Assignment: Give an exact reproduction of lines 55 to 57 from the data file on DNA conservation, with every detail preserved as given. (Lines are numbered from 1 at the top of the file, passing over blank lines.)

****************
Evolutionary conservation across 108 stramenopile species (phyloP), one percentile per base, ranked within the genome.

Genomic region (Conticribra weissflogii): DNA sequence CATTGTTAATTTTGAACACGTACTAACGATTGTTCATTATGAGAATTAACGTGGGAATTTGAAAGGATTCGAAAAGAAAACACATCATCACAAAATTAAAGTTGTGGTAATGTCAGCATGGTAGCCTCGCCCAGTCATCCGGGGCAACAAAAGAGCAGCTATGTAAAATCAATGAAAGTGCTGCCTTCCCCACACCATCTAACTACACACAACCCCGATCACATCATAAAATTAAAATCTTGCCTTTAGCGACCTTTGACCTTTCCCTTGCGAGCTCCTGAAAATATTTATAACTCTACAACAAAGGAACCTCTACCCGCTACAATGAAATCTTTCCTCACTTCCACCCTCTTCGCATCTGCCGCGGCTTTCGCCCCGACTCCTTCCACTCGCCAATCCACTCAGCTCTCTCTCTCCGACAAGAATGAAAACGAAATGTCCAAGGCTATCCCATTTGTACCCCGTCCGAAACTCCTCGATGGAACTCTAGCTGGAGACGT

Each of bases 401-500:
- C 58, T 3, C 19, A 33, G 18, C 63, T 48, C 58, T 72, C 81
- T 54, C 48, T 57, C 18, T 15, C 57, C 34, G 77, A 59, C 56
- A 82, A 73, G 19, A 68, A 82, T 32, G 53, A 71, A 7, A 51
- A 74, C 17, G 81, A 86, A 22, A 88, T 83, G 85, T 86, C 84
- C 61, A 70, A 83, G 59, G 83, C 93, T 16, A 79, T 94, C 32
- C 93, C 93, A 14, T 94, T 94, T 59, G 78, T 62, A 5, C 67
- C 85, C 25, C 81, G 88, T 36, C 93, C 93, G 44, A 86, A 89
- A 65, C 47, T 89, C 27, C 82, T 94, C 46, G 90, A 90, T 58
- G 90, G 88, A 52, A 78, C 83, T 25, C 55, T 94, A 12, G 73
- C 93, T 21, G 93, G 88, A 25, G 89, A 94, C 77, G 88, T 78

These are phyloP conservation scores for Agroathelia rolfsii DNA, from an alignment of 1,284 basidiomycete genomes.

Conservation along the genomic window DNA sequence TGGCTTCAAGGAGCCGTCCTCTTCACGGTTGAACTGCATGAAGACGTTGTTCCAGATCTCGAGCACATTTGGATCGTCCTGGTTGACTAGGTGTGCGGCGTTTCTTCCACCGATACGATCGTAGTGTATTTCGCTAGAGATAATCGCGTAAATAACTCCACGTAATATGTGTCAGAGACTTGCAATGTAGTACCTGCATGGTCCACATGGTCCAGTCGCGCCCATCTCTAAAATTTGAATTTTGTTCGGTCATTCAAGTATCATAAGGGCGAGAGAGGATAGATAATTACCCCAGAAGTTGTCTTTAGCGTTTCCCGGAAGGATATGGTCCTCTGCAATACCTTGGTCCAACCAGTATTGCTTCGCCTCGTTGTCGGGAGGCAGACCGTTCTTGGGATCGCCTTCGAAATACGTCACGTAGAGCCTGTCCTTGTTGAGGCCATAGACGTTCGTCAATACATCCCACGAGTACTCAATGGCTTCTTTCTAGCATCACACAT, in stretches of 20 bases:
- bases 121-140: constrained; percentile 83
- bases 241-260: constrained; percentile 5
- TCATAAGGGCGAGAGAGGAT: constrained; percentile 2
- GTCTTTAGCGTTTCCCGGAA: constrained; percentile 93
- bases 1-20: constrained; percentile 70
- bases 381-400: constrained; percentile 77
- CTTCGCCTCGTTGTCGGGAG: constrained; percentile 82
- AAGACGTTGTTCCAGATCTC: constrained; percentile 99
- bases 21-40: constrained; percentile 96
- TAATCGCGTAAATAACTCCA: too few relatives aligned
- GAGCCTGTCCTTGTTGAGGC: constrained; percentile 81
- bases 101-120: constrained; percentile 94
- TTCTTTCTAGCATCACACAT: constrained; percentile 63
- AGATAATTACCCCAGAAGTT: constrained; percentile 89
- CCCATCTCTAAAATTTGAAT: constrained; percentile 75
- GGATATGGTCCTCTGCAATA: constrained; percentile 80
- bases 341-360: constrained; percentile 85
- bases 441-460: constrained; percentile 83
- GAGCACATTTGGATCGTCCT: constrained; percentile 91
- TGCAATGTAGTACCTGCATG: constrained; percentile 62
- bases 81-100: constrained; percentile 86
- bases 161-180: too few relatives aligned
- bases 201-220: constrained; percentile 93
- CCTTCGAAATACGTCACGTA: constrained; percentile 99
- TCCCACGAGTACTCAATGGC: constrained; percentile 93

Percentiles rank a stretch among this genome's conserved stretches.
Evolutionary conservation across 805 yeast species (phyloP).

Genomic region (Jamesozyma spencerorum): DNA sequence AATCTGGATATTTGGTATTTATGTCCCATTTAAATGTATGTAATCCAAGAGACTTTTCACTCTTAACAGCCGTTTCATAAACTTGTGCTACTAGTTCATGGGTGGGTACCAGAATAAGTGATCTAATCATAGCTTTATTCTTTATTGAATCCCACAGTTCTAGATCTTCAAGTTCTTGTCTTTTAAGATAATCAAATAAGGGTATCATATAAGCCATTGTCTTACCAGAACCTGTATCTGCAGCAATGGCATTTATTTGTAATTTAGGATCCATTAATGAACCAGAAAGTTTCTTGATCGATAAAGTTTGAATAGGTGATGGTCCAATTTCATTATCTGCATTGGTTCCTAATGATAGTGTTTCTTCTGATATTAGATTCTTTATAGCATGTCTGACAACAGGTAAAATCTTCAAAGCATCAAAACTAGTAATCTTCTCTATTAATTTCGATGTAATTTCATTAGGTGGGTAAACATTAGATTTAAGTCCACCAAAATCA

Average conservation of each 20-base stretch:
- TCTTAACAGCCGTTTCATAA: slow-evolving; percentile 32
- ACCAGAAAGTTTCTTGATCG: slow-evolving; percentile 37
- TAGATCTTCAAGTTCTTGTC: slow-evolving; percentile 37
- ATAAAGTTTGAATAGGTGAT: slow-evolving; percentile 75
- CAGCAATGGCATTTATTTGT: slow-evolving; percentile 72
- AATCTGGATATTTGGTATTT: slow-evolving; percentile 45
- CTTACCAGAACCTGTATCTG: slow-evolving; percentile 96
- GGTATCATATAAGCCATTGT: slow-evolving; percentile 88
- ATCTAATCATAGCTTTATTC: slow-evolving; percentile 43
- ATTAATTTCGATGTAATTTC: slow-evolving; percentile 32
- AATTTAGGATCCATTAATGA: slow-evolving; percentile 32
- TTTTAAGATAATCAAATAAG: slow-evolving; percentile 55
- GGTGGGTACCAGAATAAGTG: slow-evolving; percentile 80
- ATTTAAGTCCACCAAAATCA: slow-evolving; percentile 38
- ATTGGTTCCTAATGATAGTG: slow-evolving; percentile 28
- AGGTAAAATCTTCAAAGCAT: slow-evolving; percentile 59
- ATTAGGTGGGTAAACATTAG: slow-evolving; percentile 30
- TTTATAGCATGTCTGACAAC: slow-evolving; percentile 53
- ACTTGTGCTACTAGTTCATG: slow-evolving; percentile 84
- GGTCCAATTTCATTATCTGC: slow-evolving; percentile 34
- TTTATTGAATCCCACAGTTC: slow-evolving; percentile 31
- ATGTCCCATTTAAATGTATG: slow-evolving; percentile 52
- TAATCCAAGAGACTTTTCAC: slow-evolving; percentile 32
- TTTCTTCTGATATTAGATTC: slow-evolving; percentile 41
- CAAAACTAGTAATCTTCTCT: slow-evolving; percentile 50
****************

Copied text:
- AATTTAGGATCCATTAATGA: slow-evolving; percentile 32
- TTTTAAGATAATCAAATAAG: slow-evolving; percentile 55
- GGTGGGTACCAGAATAAGTG: slow-evolving; percentile 80